After all that glum data, let us end on a somewhat happier note. Though 233,000 men will be newly diagnosed with prostate cancer in 2014, only 29,480 are expected to die from it. Similarly, though 232,670 women are expected to develop breast cancer, only 40,000 will die from it. This serves as a testament to the success of public health campaigns and to improvements in cancer treatment. Indeed, five-year survival rates for prostate cancer increased from 68% in 1977 to 100% in 2009. Similarly, the five-year survival rate for breast cancer increased from 75% in 1977 to 90% in 2009.
Thus, for many Americans, a cancer diagnosis is no longer necessarily a death sentence.
Source: Rebecca Siegel, Jiemin Ma, Zhaohui Zou, Ahmedin Jemal. "Cancer Statistics, 2014." CA: A Cancer Journal for Clinicians 64 (1): 9-29. Jan/Feb 2014. DOI: 10.3322/caac.21208
Despite what you may have heard during Shark Week, Megalodon -- the largest shark that ever lived -- is extinct. At least, that's what all of the best scientific evidence tells us.
The fossil record also clues us in to other fascinating facts about Megalodon. The giant weighed between 53 and 65 tons and grew to as much as 60 feet in length! Additionally, its teeth were over seven inches long, it could bite down with a force between 10.8 and 18.2 tons, and it frequently consumed large whales!
As exciting as it might be to encounter one of these behemoths on a fishing outing (and of course live to tell the tale), this is not at all likely to happen. One, you probably wouldn't survive, and two, you'd be a little late by roughly 2.6 million years.
That's the most complete estimate for when Megalodon went extinct, courtesy of a new analysis from Catalina Pimiento at the Florida Museum of Natural History and Christopher F. Clements at the Institute of Evolutionary Biology and Environmental Studies at the University of Zurich, published to PLoS ONE.
A previous estimate dated Megalodon's extinction to as recently as 1.5 million years ago, but the reports upon which that number are based are widely deemed unreliable. Pimiento and Clements arrived at the new number by combining the most recent, confirmed records of Megalodon fossil findings from the scientific literature and applying a probabilistic model to determine the most likely extinction date.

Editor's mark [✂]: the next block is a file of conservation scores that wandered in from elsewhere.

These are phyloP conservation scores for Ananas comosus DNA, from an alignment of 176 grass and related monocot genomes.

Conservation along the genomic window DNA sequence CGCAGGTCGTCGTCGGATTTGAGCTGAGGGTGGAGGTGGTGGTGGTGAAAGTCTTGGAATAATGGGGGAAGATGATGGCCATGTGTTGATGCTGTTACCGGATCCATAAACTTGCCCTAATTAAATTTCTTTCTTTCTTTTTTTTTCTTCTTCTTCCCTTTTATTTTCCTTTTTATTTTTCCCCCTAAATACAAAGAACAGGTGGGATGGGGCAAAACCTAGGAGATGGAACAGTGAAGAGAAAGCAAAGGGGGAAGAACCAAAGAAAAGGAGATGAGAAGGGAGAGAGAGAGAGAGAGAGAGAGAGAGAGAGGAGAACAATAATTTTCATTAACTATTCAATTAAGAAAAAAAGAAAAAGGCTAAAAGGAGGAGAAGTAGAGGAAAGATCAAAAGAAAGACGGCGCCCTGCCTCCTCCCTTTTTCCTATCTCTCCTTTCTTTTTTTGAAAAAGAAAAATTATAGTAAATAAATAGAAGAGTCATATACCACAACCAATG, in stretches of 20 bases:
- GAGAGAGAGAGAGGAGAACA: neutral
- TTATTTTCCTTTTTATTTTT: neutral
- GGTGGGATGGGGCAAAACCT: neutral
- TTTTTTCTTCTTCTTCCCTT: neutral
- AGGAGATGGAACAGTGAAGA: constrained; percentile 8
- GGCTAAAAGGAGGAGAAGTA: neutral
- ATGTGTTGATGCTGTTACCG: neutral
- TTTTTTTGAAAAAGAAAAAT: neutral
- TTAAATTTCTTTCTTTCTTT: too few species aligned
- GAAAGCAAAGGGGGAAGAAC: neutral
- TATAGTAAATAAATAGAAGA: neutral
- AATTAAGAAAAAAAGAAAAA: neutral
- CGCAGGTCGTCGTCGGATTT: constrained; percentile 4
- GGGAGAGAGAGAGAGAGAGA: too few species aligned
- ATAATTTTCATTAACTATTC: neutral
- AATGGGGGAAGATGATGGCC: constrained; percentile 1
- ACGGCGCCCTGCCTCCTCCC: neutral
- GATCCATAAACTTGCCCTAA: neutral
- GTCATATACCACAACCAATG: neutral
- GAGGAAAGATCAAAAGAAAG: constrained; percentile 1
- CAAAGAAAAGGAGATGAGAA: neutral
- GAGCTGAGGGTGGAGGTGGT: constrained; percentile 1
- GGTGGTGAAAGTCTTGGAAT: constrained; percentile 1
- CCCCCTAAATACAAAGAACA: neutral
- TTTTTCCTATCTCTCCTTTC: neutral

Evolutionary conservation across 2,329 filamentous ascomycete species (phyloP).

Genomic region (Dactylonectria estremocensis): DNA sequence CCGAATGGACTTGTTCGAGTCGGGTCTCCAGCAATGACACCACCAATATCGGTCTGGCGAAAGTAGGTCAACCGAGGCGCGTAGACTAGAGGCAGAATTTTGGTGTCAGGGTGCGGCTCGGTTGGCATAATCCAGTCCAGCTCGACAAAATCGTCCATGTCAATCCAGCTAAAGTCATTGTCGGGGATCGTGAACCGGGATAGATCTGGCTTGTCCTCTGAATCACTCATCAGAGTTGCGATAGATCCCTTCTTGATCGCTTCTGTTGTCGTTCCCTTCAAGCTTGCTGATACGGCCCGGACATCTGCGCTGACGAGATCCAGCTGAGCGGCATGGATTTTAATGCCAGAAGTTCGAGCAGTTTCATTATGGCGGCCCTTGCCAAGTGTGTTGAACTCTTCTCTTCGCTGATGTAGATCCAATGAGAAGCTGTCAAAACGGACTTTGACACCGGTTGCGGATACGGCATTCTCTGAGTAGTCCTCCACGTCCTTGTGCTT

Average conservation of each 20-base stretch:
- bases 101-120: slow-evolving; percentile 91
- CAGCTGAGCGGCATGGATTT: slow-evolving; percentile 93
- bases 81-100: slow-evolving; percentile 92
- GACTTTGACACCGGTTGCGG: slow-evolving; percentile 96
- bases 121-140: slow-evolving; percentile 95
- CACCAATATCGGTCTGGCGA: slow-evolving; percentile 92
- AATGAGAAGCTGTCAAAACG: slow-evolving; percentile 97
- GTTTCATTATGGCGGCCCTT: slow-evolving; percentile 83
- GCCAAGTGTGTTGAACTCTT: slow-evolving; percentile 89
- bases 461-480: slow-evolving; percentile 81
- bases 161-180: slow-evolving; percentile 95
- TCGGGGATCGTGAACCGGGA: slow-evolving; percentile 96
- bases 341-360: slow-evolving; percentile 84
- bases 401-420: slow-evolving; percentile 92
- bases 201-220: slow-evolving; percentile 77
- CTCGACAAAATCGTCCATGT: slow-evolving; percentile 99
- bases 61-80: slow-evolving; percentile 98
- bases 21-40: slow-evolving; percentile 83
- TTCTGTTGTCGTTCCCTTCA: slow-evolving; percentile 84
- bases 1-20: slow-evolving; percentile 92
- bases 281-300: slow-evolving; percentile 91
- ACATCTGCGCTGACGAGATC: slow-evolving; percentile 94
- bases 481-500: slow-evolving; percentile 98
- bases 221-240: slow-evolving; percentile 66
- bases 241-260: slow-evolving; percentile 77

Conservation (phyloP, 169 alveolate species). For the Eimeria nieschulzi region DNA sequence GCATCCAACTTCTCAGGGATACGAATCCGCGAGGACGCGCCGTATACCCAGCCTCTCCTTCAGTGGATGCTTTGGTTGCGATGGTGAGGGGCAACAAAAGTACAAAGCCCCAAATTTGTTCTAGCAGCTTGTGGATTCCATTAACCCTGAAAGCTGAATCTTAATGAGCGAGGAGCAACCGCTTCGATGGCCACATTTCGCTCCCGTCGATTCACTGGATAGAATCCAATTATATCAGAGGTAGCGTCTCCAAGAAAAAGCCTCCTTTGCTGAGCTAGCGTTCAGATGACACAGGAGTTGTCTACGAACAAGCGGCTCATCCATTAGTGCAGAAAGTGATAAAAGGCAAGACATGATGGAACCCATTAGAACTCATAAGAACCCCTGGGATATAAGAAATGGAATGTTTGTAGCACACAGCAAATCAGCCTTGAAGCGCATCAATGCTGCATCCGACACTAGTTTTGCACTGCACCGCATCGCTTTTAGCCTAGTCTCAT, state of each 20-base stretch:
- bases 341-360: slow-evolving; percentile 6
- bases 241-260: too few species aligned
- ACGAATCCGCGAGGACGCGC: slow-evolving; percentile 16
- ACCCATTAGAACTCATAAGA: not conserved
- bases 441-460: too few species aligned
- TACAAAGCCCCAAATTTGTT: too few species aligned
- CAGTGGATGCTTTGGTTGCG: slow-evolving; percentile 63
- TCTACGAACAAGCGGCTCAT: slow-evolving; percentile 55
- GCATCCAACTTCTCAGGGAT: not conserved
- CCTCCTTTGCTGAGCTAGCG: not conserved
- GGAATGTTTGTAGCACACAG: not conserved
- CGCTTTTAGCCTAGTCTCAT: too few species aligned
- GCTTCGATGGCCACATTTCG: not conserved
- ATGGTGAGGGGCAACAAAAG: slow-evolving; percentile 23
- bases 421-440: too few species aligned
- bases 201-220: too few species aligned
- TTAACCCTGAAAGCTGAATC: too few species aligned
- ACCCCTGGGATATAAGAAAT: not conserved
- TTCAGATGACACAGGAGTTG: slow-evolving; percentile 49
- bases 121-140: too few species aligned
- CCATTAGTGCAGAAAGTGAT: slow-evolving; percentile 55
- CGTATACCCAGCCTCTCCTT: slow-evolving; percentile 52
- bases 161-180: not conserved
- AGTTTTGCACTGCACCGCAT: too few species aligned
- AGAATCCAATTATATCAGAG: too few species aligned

The model, termed Optimal Linear Estimation, has previously only been used to ascertain the extinction dates of modern species, so it's unknown how well it will apply to a species that lived millions of years ago. But given that the charismatic Megalodon has an abundant fossil record, the researchers are confident that their estimate will hold up, especially considering that the date of Megalodon's extinction has never before been quantitatively assessed.
The precise reasons for Megalodon's extinction are any paleontologist's guess. Ocean cooling and a drop in sea level may have been to blame, or possibly a decline in the mega shark's food supply -- large whales. Competition from killer whales may also have contributed.
Source: Pimiento C, Clements CF (2014) When Did Carcharocles megalodon Become Extinct? A New Analysis of the Fossil Record. PLoS ONE 9(10): e111086. doi:10.1371/journal.pone.0111086
(Image: Wikimedia Commons)
Thanks to my favorite troublemaker, Hank Campbell, the "who is more anti-vaccine" debate has sprung up again. In 2012, we co-authored a book, Science Left Behind, in which we argued that the anti-vaccine movement began with the political Left, but spread to religious conservatives and libertarians. However, because the most visible public spokespeople for the anti-vaccine movement (e.g., Robert F. Kennedy, Jr., Bill Maher, and Jenny McCarthy) are mostly on the political Left, we continue to believe that the Left should bear most of the blame. However, some writers argue that the anti-vaccine movement is truly a bipartisan phenomenon.
New CDC data helps shed some more light on the issue. The CDC has compiled an updated list which depicts vaccine exemption rates in each U.S. state. (See map.)
As shown above, 11 states have 4% or more of the kindergarten population exempted from vaccines. (Generally speaking, the number of religious/philosophical exemptions dwarfed the number of medical exemptions.) The worst 11 states are listed below, from most exemptions to least, in addition to their Obama-Romney 2012 presidential vote margin (as a quick-and-dirty proxy for how liberal or conservative the state is):